Making matters worse is the likely return of Scott Linebrink. Scott started the year extremely well, but has been god-awful since the All-Star break. He has an ERA approaching nine since then and WHIP is a ghastly 1.67 on the season. Unfortunately, he has 2 years and a fair amount of money left on his contract.

 

Changes in the pen?

 

First of all, Octavio Dotel is likely gone. His contract is up and I seriously doubt the Sox would match the $6 million he got on his last deal. While Dotel was dominant at times, he was another guy that let too many base runners reach.

There's also a distinct possibility that Bobby Jenks could be gone as well. While losing him would put even more pressure on the rest of the pen, he's likely going to get around $7 million in free agency and was not good this year. If they could get a solid return for him, I could see him being traded.

While most Sox fans would love to see Linebrink traded for a bag of balls, I doubt they'll find any takers unless they take on a worse contract.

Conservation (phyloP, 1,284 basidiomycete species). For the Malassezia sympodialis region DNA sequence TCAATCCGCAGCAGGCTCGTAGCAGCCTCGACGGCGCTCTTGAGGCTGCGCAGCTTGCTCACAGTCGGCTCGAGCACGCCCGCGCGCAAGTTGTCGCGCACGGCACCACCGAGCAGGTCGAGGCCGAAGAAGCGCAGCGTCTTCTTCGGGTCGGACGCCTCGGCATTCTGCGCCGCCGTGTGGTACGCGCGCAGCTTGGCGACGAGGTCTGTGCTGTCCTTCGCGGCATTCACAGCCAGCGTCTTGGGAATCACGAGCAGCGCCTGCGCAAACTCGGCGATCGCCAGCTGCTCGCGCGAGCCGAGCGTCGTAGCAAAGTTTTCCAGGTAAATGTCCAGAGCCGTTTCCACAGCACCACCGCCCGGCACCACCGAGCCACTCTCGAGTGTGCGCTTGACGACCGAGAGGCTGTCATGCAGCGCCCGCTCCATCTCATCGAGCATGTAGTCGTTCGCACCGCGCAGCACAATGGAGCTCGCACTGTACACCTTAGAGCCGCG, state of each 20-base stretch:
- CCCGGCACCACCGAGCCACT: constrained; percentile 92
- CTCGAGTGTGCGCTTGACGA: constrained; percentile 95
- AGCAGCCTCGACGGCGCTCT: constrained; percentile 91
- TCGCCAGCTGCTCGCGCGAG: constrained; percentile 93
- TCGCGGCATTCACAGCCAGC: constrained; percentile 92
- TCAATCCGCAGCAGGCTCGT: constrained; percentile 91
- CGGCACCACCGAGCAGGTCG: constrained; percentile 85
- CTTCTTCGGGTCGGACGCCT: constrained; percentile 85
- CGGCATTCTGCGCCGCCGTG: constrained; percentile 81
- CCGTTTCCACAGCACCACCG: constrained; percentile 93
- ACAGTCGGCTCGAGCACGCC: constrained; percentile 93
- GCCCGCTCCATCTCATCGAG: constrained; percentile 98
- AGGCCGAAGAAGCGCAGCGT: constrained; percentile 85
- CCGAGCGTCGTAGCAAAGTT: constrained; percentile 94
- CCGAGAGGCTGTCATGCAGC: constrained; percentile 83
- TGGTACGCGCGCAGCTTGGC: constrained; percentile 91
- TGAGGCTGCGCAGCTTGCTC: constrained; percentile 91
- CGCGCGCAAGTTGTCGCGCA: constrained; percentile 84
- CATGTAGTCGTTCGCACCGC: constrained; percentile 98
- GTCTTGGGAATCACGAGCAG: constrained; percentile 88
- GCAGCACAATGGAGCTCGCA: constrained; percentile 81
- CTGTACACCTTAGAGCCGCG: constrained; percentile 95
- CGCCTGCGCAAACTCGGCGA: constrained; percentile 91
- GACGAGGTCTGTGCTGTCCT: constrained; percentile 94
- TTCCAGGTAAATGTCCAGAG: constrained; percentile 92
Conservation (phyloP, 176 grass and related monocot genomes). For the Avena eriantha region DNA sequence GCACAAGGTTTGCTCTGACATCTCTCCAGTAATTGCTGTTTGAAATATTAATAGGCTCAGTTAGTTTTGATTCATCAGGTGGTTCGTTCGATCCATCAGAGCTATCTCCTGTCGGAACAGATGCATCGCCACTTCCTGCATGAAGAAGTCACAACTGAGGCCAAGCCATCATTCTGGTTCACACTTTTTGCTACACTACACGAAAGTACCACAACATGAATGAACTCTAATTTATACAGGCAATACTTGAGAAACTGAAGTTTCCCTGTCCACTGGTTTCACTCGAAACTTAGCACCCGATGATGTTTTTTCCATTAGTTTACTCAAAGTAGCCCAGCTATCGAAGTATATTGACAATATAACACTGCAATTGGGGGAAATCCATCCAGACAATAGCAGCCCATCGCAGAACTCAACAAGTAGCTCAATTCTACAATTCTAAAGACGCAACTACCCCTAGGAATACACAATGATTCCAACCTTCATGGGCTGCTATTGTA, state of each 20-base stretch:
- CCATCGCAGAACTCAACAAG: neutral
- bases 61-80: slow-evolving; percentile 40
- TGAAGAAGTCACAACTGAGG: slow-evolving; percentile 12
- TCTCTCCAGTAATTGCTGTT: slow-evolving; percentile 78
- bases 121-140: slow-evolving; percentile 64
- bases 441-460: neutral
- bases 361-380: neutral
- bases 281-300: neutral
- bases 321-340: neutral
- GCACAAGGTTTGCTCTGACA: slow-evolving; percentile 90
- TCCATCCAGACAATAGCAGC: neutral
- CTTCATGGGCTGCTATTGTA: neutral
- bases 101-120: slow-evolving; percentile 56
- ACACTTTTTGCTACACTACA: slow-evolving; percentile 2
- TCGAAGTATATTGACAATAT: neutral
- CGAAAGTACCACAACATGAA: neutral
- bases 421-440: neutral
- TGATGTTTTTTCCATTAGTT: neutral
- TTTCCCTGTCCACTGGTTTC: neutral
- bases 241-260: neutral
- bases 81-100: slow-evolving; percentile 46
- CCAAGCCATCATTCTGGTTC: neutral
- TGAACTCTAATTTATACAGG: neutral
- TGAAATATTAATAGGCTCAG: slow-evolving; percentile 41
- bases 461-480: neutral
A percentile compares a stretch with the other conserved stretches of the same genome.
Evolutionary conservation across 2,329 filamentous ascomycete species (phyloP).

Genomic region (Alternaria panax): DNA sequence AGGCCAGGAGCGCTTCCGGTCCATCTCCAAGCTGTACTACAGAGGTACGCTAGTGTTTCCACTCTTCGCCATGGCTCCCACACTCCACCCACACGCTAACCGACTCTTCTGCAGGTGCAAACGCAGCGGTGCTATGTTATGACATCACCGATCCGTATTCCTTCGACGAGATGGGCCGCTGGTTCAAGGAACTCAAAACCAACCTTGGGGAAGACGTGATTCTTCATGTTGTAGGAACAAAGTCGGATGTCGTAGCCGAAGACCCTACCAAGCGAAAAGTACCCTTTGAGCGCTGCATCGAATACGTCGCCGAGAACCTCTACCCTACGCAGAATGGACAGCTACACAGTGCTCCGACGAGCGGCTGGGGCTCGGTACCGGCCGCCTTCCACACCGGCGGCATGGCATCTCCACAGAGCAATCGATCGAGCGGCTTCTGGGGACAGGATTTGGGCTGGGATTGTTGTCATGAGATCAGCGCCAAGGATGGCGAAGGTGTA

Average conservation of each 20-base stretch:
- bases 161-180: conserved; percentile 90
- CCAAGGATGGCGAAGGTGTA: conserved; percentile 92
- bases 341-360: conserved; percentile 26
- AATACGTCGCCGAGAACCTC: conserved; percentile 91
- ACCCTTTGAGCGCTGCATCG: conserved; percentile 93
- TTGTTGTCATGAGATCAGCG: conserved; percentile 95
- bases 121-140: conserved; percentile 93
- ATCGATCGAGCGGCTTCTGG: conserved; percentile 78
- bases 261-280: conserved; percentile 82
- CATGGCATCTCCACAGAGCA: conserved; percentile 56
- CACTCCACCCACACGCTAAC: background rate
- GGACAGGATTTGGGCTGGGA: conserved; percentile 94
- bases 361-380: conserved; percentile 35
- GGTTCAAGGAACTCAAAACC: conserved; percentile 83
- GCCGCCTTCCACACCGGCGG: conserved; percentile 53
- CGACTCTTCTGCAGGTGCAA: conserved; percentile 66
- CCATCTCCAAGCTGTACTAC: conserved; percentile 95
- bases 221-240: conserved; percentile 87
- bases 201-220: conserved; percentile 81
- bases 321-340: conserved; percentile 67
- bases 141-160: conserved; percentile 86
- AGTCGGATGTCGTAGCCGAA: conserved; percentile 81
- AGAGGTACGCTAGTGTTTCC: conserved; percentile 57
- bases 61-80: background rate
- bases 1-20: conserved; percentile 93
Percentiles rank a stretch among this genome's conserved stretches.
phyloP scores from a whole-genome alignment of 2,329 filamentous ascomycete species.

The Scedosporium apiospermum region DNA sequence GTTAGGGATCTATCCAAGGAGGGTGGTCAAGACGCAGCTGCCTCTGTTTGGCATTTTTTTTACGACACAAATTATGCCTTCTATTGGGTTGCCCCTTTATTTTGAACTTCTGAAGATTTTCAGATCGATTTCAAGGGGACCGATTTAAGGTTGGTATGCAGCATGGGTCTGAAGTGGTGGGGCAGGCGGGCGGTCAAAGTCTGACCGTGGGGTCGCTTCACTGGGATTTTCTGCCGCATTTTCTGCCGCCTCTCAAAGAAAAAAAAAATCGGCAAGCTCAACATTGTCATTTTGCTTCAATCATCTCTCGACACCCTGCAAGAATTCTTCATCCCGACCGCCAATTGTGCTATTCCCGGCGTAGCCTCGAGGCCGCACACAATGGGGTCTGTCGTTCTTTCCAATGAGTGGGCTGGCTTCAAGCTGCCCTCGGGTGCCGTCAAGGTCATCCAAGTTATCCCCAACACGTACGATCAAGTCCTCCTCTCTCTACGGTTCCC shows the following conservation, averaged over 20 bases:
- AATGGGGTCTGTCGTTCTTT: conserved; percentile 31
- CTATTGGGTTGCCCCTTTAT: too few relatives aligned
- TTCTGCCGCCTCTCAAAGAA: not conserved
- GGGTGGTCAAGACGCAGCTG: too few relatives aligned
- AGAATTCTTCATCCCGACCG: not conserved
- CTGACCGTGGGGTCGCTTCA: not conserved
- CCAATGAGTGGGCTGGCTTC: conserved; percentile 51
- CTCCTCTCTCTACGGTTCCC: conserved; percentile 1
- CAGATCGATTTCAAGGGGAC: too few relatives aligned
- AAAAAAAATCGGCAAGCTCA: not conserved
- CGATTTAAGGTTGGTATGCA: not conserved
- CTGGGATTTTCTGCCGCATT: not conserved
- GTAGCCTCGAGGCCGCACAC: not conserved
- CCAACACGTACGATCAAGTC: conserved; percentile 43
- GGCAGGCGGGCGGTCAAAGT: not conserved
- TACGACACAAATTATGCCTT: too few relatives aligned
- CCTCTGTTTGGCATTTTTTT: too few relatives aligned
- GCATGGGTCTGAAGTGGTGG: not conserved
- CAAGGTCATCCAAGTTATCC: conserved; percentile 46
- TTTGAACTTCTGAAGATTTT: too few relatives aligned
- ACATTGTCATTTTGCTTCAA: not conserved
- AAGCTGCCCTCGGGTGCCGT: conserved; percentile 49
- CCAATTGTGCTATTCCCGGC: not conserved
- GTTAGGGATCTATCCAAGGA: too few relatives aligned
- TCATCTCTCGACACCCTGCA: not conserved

Johnny Nunez will probably make the bullpen as well even though he's unproven, and Daniel Hudson might start the year there as well (though I'd personally prefer that he start games in Charlotte). Both have solid stuff and could theoretically be assets.

I have to think that they'll pursue at least one reliever in free agency. Depending on Pena and Linebrink to be your primary right-handed relievers is just asking for trouble.

Here's a list of some of the relatively productive veterans that will be free agents: Joe Beimel, Rafael Betancourt, Chad Bradford, Kiko Calero, Mike Gonzalez, LaTroy Hawkins, Trevor Hoffman, Brandon Lyon, Guillermo Mota, Darren Oliver, Rafael Soriano and Jose Valverde.

My guess is that the Sox will do some bargain hunting. Signing Dotel and Linebrink hasn't turned out particularly well, so I think they'll try to avoid giving sizeable guaranteed deals to relievers again.

 

Conclusion

 

Things don't look particularly good for the bullpen with the likely return of Linebrink and Pena.